If the law sounds as if written by American eugenicists, it was. It was based directly on testimony provided by the Eugenics Record Office (ERO). “Eugenics Record Office Superintendent Harry Laughlin became the anti-immigration movement's most persuasive lobbyist... [He was appointed by the chairman of the committee writing the law their] expert eugenics agent.” By deceptive data and reasoning Laughlin fed Congress what it wanted to hear, that new immigrants were polluting
’s bloodline with “feeblemindedness, insanity, criminality, and dependency.” The resulting bill “did everything eugenicists had hoped for... it restricted immigration from southern and eastern America Europe countries to only 9% of the total. Northern and western European countries got 86% of the quota, even though they made up the minority of immigrants in 1923.”
“Though the law's quota system targeted immigrants based on their nation of origin rather than ethnicity or religion, Jewish immigration was a central concern… The law sharply curtailed immigration from those countries that were the homelands of the vast majority of the Jews in America, almost 75% of whom came from Russia alone.Because Eastern European immigration only became substantial in the final decades of the nineteenth century, the law's use of the population of the U.S. in 1890 as the basis for calculating quotas effectively made mass migration from Eastern Europe, the home of the vast majority of the world's Jews, impossible.”
President Coolidge Signs the immigration act on the south lawn of the White House(Wikipedia)
“Upon signing the Act, President Calvin Coolidge commented, ‘
must remain American.’ This phrase would become the rallying cry of anti-immigration sentiment until after World War II.” America
“When Hitler published Mein Kampf in 1924, he held up a foreign law as a model for his program of racial purification: The U.S. Immigration Restriction Act of 1924… When the Nazis took power in 1933, they installed a program of eugenics--the attempted "improvement" of the population through forced sterilization and marriage controls--that consciously drew on the U.S. example... Small wonder that the Nazi laws led one eugenics activist in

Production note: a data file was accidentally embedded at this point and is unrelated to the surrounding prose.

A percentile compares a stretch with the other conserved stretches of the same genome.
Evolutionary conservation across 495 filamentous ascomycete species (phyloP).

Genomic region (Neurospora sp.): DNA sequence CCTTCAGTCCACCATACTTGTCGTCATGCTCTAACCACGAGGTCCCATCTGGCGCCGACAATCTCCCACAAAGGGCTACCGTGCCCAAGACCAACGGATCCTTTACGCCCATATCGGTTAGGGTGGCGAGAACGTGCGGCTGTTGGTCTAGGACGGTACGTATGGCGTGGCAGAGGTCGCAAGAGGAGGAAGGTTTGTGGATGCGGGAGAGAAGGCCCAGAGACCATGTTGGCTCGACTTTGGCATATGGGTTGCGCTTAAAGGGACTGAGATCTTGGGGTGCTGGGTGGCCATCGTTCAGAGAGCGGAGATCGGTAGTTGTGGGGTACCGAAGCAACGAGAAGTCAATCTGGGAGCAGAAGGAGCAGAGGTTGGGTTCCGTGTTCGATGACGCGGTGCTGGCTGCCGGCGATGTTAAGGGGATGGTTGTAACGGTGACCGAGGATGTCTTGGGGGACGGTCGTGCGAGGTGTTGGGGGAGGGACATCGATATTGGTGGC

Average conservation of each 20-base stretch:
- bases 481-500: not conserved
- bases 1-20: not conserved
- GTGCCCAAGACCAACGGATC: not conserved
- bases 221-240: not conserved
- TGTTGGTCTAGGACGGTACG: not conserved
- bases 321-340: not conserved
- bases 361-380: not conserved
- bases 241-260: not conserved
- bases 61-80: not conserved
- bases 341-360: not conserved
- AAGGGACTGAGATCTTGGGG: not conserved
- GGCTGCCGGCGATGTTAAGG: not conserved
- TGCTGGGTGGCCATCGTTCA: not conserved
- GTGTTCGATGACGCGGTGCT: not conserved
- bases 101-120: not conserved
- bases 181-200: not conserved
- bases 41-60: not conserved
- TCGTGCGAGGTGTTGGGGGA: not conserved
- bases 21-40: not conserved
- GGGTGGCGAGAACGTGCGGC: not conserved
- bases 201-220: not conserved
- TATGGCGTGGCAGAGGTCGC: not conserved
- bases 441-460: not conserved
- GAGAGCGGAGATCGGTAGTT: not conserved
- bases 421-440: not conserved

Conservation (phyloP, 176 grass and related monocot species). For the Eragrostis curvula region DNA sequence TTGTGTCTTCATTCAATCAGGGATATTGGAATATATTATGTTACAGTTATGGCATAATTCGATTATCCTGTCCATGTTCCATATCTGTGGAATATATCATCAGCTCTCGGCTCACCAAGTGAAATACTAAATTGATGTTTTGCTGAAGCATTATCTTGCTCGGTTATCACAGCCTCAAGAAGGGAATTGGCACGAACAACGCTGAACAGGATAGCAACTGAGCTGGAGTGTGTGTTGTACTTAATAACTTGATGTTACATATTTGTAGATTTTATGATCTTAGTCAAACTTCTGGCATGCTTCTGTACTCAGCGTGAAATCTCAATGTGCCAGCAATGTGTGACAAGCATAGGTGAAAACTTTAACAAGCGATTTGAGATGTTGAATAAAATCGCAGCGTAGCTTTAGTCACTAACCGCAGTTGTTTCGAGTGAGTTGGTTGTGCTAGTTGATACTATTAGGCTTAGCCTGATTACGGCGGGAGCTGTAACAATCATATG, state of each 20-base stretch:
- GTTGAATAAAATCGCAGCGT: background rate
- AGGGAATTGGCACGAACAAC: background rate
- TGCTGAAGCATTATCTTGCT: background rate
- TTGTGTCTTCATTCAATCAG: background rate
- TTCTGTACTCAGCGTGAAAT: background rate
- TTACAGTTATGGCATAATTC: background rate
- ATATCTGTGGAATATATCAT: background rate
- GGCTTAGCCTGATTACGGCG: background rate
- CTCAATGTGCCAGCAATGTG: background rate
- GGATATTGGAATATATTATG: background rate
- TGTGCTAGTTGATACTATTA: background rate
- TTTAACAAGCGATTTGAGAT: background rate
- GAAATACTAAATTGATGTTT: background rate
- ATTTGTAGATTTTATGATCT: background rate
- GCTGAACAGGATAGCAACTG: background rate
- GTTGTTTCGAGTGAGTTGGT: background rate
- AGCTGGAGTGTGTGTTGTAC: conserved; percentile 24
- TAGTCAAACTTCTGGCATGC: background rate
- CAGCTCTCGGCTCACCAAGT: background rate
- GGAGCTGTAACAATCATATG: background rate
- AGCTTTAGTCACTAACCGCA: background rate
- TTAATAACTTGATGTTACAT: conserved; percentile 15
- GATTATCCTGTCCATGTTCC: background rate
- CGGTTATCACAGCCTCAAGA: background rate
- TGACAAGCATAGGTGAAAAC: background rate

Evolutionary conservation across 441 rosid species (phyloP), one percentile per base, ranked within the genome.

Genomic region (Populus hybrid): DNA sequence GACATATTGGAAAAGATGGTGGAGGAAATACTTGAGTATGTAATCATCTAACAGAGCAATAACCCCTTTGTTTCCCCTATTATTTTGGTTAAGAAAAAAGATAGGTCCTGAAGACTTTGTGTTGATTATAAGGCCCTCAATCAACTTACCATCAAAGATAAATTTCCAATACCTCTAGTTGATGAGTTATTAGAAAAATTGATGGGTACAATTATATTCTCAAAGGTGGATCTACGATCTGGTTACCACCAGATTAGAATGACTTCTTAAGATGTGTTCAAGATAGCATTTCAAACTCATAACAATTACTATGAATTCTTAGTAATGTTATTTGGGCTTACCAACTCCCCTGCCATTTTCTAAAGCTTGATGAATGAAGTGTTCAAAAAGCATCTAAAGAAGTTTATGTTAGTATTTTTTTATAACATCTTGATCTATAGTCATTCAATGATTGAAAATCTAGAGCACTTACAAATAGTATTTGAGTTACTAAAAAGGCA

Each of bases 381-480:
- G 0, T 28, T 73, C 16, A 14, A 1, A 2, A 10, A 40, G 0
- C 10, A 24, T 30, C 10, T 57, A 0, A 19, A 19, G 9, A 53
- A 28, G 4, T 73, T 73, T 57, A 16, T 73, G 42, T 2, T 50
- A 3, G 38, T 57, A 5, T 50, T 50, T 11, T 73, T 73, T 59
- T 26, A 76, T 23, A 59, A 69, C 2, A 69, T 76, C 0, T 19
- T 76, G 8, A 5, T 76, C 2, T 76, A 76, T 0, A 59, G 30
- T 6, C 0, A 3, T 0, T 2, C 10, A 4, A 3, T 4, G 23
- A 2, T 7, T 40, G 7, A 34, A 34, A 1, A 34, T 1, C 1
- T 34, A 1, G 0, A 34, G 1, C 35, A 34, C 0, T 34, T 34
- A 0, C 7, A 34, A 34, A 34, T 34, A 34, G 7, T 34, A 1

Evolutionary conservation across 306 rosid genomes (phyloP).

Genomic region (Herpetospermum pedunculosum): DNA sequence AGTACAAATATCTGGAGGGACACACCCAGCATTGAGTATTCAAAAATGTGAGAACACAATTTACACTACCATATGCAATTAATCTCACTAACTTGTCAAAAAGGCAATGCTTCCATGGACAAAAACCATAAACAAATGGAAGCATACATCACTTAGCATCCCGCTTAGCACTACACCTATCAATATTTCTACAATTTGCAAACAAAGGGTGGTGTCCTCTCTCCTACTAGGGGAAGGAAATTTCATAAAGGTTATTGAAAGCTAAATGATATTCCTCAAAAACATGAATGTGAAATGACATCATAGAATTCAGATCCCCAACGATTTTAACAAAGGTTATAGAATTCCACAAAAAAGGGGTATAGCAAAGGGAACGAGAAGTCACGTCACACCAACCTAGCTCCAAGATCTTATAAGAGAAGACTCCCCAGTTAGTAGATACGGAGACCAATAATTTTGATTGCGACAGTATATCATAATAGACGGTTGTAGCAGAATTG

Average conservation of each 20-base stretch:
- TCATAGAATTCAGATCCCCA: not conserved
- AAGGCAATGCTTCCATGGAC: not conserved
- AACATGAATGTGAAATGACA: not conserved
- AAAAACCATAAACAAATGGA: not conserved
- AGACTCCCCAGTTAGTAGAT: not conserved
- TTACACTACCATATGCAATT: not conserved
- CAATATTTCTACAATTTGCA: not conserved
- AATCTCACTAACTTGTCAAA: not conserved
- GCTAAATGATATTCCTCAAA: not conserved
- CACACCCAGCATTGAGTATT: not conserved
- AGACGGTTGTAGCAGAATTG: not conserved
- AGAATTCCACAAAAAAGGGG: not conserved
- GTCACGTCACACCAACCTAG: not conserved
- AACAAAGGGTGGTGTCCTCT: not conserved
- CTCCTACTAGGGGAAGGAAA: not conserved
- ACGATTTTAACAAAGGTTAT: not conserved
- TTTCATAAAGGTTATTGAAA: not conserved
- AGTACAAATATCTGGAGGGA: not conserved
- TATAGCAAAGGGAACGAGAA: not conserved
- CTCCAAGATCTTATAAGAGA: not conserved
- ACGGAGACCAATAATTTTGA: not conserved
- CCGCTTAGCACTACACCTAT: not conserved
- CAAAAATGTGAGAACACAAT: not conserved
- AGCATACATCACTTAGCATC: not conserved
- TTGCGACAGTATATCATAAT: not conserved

to complain, "The Germans are beating us at our own game."” Virginia
We will return in more detail to the impact of this restrictive immigration law on European Jewry when the topic turns to the Holocaust. One result not often discussed was that, beyond providing a fig leaf for the administration to hide behind as justifying inaction, the fact that the leading democracy in the west, representative of the humanistic and liberal ideals, the fact that the one country that might have provided a model of moral and ethical behavior instead set an example for other potential countries of refuge (tiny Bolivia was the exception having admitted some 30,000 Jews between 1938 and 1941) to also close their borders.
Such theatrical gestures by the administration as the Bermuda Conference and that “too little-too late” afterthought the War Refugee Board were mere window dressing intended to placate critics at home, and particularly America’s mostly impotent Jewish community themselves fearful of antisemitism sweeping the United States, even as Europe’s Jews were being murdered.
Recent writings in this Series: